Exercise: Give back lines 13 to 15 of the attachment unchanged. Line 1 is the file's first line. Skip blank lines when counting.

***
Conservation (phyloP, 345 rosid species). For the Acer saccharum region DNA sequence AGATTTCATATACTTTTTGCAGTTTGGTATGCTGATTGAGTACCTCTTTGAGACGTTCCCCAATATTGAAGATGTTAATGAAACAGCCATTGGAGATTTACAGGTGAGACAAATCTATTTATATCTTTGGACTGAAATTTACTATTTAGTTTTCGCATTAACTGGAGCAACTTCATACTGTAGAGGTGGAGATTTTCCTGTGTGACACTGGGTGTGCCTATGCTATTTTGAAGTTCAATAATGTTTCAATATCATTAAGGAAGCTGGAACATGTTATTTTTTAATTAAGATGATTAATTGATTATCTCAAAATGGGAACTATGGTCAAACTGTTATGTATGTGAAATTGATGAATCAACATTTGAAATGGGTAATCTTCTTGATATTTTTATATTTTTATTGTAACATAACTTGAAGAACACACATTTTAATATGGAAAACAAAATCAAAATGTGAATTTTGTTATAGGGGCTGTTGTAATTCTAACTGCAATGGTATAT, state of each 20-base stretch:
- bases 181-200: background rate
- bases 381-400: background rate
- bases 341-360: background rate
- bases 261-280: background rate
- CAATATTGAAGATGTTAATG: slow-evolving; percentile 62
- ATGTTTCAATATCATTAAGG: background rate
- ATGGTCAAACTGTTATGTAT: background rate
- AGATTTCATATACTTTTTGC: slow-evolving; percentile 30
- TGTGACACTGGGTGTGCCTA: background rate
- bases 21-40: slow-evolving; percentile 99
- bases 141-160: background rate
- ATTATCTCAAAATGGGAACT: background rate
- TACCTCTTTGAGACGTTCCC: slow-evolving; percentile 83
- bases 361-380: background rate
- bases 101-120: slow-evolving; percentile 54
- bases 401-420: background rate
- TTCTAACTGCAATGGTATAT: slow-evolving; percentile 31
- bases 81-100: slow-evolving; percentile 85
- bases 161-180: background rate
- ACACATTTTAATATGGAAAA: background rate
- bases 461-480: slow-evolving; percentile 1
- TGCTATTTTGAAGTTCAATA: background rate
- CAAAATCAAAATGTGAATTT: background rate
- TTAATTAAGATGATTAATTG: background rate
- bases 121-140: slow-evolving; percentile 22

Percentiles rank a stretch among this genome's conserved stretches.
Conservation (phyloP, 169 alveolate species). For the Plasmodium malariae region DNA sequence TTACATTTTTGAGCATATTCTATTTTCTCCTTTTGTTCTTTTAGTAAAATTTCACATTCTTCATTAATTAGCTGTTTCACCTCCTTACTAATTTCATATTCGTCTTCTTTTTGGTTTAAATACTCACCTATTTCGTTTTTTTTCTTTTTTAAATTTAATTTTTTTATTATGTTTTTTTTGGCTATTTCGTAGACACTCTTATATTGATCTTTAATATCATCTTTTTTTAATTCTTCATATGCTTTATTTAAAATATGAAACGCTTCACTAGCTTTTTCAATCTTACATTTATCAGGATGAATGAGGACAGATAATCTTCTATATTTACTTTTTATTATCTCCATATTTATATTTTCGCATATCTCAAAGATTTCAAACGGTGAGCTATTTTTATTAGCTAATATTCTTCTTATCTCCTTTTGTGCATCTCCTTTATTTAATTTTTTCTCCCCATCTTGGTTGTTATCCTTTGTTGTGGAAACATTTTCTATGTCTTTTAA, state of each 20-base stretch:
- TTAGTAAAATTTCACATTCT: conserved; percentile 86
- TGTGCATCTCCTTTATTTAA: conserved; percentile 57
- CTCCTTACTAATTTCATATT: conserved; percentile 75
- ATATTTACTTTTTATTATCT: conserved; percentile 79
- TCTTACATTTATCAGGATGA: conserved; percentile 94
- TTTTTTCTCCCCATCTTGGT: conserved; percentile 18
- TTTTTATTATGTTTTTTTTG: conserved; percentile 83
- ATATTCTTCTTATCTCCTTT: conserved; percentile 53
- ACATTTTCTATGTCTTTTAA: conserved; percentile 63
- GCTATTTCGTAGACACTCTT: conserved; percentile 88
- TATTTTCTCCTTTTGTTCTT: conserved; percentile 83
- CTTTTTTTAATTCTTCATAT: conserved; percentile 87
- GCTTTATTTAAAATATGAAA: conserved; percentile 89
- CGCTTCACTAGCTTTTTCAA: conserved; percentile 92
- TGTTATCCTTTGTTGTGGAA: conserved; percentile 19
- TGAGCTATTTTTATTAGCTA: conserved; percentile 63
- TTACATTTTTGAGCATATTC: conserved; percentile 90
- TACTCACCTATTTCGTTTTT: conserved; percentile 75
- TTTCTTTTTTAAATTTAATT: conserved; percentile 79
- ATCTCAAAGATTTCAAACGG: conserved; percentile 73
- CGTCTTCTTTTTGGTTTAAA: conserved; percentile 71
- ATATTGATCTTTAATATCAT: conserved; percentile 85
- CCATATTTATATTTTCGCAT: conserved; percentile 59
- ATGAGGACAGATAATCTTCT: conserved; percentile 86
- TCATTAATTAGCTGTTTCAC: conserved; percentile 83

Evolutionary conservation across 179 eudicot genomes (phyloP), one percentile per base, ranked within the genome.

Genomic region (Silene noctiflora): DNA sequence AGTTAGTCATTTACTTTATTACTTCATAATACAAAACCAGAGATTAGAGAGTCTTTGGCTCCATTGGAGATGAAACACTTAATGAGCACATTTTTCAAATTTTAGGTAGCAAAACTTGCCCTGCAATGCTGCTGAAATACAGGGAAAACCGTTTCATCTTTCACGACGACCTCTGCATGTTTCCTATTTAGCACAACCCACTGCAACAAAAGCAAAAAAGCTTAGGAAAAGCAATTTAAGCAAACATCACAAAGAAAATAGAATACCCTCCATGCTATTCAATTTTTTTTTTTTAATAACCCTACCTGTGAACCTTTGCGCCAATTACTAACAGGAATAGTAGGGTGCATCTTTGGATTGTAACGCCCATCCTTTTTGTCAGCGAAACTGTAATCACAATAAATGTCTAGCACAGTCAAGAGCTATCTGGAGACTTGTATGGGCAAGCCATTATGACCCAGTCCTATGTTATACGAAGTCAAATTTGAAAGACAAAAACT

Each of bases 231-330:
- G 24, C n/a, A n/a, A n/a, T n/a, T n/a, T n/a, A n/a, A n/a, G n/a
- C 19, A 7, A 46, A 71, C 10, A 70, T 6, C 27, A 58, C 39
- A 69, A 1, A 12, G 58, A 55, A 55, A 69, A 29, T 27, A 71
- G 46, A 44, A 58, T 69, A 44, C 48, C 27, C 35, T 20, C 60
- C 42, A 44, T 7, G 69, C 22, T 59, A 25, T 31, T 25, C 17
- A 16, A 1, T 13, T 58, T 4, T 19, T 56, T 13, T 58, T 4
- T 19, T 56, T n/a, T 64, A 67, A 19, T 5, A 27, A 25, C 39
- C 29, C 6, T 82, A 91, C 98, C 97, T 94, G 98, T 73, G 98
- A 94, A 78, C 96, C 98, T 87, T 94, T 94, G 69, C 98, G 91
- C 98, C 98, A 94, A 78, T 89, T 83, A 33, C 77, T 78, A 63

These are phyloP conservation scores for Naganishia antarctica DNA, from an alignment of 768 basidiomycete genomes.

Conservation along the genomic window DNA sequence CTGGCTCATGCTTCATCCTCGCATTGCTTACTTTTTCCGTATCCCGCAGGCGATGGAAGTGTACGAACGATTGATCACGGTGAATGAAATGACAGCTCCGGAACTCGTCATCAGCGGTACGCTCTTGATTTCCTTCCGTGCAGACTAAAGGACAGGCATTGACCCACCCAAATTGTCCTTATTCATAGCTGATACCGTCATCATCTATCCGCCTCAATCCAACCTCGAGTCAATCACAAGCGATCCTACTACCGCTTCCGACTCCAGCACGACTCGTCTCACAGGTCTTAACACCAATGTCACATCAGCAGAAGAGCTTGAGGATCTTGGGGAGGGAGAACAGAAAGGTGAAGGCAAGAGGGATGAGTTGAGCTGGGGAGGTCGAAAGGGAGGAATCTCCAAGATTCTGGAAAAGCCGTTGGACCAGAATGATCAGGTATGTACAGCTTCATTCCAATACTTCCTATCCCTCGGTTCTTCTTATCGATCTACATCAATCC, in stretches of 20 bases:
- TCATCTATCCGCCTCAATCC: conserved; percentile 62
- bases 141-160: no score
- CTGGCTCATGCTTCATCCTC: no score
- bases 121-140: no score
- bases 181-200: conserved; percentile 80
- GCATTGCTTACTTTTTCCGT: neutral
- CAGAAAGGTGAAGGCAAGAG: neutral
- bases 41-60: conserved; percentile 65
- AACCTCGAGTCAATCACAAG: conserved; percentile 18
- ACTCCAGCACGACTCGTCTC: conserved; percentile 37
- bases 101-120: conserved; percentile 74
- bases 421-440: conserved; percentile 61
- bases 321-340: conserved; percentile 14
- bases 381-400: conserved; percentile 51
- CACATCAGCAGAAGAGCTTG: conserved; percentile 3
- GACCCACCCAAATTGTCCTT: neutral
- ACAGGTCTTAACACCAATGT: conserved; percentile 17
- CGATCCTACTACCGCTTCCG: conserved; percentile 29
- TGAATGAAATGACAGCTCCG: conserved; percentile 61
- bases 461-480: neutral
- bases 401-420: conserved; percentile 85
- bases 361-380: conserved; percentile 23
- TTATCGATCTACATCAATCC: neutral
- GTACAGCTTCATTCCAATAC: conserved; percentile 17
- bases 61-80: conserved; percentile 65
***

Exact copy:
- ATTATCTCAAAATGGGAACT: background rate
- TACCTCTTTGAGACGTTCCC: slow-evolving; percentile 83
- bases 361-380: background rate